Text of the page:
Cristian Mihai

It’s Blogging Week here at Cristian Mihai blog (yeah, I don’t have a fancy name for my blog). We’ll talk about blogging, different tools that make blogging easier, and other stuff. The other stuff is mostly related to some of the do’s and don’t of blogging, what works and what doesn’t.

Everything you’re about to read is common sense. So, please, don’t expect some 3 step tutorial to gaining a billion followers.

And now for today’s post. 7 Golden Rules of Blogging.

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Rise and Shine


A bewildered sanity I had.
I was lost, dazed, and confused.
Yet I knew what was going on.
My soul felt shackled to yours.
Enslaved to your embrace.
It was so cold but warm at the same time.
My mind was cluttered.
An utter chaos to what had been.
Now a mere memory of our consequential past.
The two of us.
Nothing could be more wrong.
I was the smooth skin,
Of which your knife had so perfectly pierced.
The wounds so deep.
Scattered in my mindless thoughts.
Lost in the dark forest.
There was no light to guide me out.
A girl I surely was.
Tangled in your despair.
My heart was in your hands.
I watched as you squeezed it with joy.
The blood oozing down your fingertips.
Nothing was left of me.
You burned red in my black and white world.
Beautiful man,
You are the death…

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It's Kris

Girls do things for men, it is actually chocolate day! A quarter of chocolate companies’ sales on Valentines Day in Japan. Lotte is the most popular brand in Japan also Meiji. These are the ones you can buy in convenient stores.

The real expensive ones are given to the person you want to date or to go out with, 1000 or 2000yen (Godiva). 300 or 400 yen chocolates are given to people you like but not so likely to go out with, perhaps your friends or co-workers. Giving chocolates to office mates can smoothen the working relationship among your workmates. Sometimes girls also give truffles which is popular in Japan as well.

Some girls make hand-made chocolates to put their feelings on that chocolate for the guy they like.

White day is when men give back something to the girls. A month later this means on March 14. Men usually…

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The Japans

A typical image that Westerners have of Japan, is a subway car filled with business men and school girls, all wearing white surgical masks.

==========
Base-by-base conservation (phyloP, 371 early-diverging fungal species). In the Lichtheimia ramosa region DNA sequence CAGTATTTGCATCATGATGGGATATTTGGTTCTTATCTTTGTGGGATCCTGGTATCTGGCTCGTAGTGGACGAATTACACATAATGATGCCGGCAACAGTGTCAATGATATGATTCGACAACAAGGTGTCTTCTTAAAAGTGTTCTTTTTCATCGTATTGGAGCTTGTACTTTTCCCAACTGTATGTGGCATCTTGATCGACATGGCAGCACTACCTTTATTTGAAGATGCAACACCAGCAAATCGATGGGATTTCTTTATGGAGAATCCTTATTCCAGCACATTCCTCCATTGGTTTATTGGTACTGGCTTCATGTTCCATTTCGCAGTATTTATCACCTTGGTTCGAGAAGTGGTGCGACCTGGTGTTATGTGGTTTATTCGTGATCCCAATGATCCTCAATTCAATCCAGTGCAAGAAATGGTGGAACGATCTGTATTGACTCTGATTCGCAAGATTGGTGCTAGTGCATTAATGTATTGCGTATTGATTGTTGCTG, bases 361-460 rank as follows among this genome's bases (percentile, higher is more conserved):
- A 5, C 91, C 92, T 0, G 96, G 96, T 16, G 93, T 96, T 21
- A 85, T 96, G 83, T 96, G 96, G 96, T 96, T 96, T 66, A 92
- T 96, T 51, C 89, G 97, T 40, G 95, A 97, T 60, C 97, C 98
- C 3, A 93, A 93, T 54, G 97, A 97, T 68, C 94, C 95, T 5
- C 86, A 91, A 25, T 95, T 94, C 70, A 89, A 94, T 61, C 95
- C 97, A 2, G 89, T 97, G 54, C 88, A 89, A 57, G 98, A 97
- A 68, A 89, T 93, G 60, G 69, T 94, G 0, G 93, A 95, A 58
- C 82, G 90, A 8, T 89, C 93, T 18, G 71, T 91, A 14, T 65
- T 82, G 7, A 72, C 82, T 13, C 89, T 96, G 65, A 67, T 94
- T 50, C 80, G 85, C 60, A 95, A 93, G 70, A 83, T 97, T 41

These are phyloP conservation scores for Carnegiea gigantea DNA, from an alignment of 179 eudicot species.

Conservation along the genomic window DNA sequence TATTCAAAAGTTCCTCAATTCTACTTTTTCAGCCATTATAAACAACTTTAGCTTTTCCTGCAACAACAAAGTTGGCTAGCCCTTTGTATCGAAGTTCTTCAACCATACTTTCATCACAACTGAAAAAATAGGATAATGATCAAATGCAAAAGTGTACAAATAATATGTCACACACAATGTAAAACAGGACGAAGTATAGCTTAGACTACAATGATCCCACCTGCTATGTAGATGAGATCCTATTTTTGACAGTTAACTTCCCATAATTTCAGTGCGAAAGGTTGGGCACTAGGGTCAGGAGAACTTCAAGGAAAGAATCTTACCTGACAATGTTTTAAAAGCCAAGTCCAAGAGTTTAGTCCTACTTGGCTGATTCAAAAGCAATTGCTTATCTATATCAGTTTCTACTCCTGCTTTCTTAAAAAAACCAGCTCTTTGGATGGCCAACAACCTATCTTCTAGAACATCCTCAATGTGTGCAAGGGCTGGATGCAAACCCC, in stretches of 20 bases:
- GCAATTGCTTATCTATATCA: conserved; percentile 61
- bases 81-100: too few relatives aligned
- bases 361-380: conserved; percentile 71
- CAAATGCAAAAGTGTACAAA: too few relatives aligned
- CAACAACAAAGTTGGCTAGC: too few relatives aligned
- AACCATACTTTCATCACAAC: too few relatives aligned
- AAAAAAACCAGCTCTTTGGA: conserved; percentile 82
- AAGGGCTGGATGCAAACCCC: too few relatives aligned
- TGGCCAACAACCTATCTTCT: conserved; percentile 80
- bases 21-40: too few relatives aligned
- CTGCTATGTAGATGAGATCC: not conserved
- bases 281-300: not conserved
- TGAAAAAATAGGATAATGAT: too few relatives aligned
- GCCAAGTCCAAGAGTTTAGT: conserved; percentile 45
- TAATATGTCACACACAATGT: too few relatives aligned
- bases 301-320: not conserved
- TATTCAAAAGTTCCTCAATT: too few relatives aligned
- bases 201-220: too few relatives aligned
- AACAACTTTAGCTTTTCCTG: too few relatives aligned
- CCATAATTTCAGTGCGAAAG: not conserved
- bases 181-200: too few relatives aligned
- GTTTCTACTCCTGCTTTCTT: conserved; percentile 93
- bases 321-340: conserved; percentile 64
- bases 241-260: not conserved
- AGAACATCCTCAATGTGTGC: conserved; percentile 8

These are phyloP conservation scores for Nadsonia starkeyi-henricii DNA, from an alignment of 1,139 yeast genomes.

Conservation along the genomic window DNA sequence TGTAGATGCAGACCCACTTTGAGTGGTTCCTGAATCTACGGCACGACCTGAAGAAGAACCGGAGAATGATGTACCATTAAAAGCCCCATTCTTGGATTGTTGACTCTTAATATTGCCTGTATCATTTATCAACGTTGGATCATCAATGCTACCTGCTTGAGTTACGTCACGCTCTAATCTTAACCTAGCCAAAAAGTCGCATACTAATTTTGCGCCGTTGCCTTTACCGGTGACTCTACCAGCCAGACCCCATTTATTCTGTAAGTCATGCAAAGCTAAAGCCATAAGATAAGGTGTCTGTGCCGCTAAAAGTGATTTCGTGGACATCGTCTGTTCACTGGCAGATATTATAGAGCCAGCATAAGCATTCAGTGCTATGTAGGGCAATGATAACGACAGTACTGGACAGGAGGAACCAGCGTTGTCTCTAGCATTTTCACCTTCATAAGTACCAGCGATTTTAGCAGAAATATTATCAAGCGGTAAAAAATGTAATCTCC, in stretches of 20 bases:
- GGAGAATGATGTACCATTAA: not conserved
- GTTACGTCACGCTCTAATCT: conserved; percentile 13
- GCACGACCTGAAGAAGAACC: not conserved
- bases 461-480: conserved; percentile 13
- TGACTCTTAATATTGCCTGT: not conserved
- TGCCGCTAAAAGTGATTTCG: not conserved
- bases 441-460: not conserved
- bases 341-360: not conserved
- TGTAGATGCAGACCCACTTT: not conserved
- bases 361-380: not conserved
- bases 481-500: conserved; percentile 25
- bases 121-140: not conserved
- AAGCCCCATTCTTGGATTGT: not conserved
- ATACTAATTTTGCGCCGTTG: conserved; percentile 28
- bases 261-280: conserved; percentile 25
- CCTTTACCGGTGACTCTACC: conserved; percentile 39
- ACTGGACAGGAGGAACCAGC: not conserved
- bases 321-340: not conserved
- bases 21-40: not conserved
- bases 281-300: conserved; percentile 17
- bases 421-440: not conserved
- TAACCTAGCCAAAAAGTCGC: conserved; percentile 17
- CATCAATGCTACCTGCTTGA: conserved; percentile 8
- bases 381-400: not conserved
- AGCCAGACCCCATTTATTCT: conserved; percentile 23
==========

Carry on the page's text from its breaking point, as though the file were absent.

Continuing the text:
In the West it is considered a bit suspicious to cover your face in public. Masks are usually reserved for bank robbers and superheroes. We think that those Japanese people with their white masks look a bit silly and a bit dodgy.

In Japan, the wearing of such masks is completely normal. They are worn for various reasons: for example when the flu is in town or to avoid catching a cold. People with allergies wear them to avoid ingesting pollen.

When I had just arrived in Japan, those masks took a bit of getting used to. Especially when I was talking to someone who still had their mask on. It is a bit difficult communicating with someone if you can’t really see their face. But…

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Nihon wa Ichiban! ❤


A few months ago, we found the top 25 things in Japan most likely to blow foreigner’s minds. This time, we asked foreigners (all men) to tell us what makes Japan such a great place.  Those surveyed came from France, the United States, Tunisia, Hong Kong, Singapore, Switzerland, the United Kingdom, Canada, South Africa, Malta, and Ireland.

Ranging from seemingly mundane to large-scale societal characteristics, our readers explain why they love Japan.

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In my three years in Japan, I have witnessed a variety of public siestas, taken a few myself and played the role of pillow in more than desired.  Some locations of these impromptu nap times are more appropriate than others.  Here are the most frequent places I have witnessed Japanese people sleeping in public.

#1 Public Transportation

Even I am not immune to catching a few more winks during my morning commute.  It’s like getting to push the snooze button one last time after you’ve already showered, breakfasted and left the house.  That extra 15 minutes of public beauty sleep plus a very strong coffee can make the a.m. hours almost bearable.

Equally important morning trains naps are taken on the ride home after a long night out.  Last train is usually around midnight- much too early call it quits in Tokyo.  Luckily, first train is just a few hours…

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